I felt great watching Jeff as he talked up a pair of girls by the grey stone bar. Then, the one in a black and white striped dress did something I hadn’t seen before. She suddenly took a step back and boosted herself onto the bar with her legs dangling off while Jeff made a series of funky hand motions that I often like to remind him about.
Unexpectedly, a new and interesting woman had just entered his world and I wasn’t even there for the assist. A few mixed drinks later, the girl who would become known as “the chick from AC” was leading Jeff by the hand around the party.
I could tell they were having a great time without me, so I decided to stay out of the way. But, I was still on best-friend duty, so I had to make sure she wasn’t an axe murderer as they stumbled around before finding an open space on a ledge bordering a garden.
She leaned in and kissed him. That was all I needed to see, so I left and did my own thing for a couple of hours before heading back to the hotel.
The next morning I said goodbye to Derek and barely acknowledged Bill before check out time.
On the way out of the city I picked Jeff up at a gas station. He looked awful and smelled worse, but he was super happy. It only took a minute to realize that he had a great time with this girl and that he genuinely wanted to talk to her again.
After all the crap he’d been enduring, for one fleeting moment, I saw my best friend feeling no pain. Mission accomplished.
We hit a fork in the road as we approached the turnpike. There was a median and we had to pick a side. For some reason, at the last moment, I decided to cut across several lanes of traffic to take the left side.
Not more than a few minutes later, a car travelling parallel to us on the other side of the median sprung into the air, flipped over and skidded on its roof in between the guardrails. I’ve never seen a more horrifying accident in-person.
I immediately pulled to a stop on the side of the road. Jeff bolted out of the car while I repeatedly tried to dial 911, but I couldn’t get through. When I got to the scene of the wreck, there were dozens of people who had stopped to help.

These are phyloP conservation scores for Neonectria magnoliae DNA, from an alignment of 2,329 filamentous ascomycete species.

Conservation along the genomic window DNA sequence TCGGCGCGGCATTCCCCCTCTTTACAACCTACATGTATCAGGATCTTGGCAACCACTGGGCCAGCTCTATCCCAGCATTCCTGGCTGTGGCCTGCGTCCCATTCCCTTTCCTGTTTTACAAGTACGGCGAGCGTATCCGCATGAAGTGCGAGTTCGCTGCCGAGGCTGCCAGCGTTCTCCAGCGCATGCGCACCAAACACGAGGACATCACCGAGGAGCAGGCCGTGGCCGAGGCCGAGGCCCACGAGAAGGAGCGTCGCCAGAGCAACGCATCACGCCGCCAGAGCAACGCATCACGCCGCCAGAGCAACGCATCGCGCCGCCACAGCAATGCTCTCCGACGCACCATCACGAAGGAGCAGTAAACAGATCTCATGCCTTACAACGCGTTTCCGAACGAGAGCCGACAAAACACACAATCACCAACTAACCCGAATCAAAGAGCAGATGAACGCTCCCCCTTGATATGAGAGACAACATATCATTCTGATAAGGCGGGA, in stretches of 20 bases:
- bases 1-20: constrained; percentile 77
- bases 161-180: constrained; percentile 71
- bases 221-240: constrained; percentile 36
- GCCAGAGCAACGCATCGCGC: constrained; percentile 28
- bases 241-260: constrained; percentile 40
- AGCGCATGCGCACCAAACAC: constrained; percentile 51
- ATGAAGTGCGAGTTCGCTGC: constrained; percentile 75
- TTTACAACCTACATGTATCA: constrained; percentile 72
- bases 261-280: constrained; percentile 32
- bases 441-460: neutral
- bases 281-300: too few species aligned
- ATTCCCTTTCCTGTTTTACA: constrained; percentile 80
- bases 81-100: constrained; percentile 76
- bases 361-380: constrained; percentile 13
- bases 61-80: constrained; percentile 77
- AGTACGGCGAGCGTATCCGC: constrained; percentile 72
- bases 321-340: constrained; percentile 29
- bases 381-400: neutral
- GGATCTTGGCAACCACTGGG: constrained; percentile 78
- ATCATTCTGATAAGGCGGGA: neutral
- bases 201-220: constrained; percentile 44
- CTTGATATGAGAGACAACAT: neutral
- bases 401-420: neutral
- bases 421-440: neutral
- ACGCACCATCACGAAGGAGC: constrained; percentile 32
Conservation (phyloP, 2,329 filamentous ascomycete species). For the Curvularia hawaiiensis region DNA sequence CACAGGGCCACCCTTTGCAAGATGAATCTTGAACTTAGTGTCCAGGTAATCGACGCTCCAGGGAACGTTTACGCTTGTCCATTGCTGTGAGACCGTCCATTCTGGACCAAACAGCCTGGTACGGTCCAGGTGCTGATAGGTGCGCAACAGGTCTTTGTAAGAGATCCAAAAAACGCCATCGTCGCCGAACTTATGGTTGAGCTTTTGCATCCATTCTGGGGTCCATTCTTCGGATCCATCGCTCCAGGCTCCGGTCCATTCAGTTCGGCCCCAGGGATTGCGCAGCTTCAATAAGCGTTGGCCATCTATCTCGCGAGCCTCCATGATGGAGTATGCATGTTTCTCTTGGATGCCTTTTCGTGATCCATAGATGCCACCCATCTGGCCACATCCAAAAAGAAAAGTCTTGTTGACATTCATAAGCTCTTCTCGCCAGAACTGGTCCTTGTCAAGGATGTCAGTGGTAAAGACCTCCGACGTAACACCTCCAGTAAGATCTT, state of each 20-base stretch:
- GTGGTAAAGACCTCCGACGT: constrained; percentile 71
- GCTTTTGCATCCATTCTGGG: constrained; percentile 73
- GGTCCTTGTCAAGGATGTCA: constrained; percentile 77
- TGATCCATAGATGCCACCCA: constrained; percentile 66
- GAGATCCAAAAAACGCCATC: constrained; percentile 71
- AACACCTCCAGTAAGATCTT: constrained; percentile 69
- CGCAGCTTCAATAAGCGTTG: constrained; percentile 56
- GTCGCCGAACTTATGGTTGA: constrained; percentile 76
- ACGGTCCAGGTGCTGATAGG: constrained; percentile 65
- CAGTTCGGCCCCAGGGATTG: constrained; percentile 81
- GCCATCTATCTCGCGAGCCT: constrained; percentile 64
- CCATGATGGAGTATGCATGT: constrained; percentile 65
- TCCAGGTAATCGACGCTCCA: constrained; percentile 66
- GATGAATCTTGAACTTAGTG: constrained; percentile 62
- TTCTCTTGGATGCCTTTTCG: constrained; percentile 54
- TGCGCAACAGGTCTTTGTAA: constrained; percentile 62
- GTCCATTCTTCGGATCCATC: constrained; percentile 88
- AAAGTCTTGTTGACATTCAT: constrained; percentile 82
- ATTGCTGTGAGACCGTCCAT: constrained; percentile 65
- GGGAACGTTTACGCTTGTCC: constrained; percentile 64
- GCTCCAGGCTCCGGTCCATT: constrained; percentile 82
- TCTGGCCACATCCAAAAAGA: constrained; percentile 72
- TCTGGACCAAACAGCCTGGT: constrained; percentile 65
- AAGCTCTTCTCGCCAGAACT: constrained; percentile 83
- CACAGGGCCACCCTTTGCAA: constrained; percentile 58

Jeff literally helped pull a baby out of the car, which was now laying on its roof with the windows shattered on all sides. A mother escaped next with a giant welt on the middle of her forehead and finally the father was helped out, still in a daze.
An ambulance soon arrived and we retreated back to the car. We were completely exhausted, both physically and mentally. “Give me a cigarette,” I scowled. We sat in silence for the next half hour, each trying to process a tornado of conflicting emotions.
I still don’t know why I decided to cut across so many lanes of traffic that day, but if I didn’t, we very well could have been in that same accident. I have to believe it was meant to be, just like Jeff’s romantic encounter.
Fast forward a few years, after countless hours on the phone, dozens of road trips between upstate New York and Philadelphia and Jeff is now married to the chick from AC — Maria.
That is why I just might be the last great wingman. On that fateful weekend, I didn’t have a dime to loan my best friend when he really needed it. I was also way more emotional about his divorce than he was and I invited a new guy on our trip that nobody liked.
But, what matters the most is that I positioned Jeff for success and that’s the true job of any respectable wingman.
While he was immersed in identify theft, divorce, death and doubt, I got Jeff to believe anything was possible.
At a time when I was seeing several of my peers experience broken marriages, I know in my heart that I was a critical piece to Jeff and Maria’s union.
Life has a way of reminding us that we just don’t know what will happen next, especially when it comes to relationships.
I’m truly grateful that I was able to be there when they met on a whim.
And if I were a gambling man, which I am, I’d bet it all that they’ll be together for the rest of their lives — the way it’s supposed to be.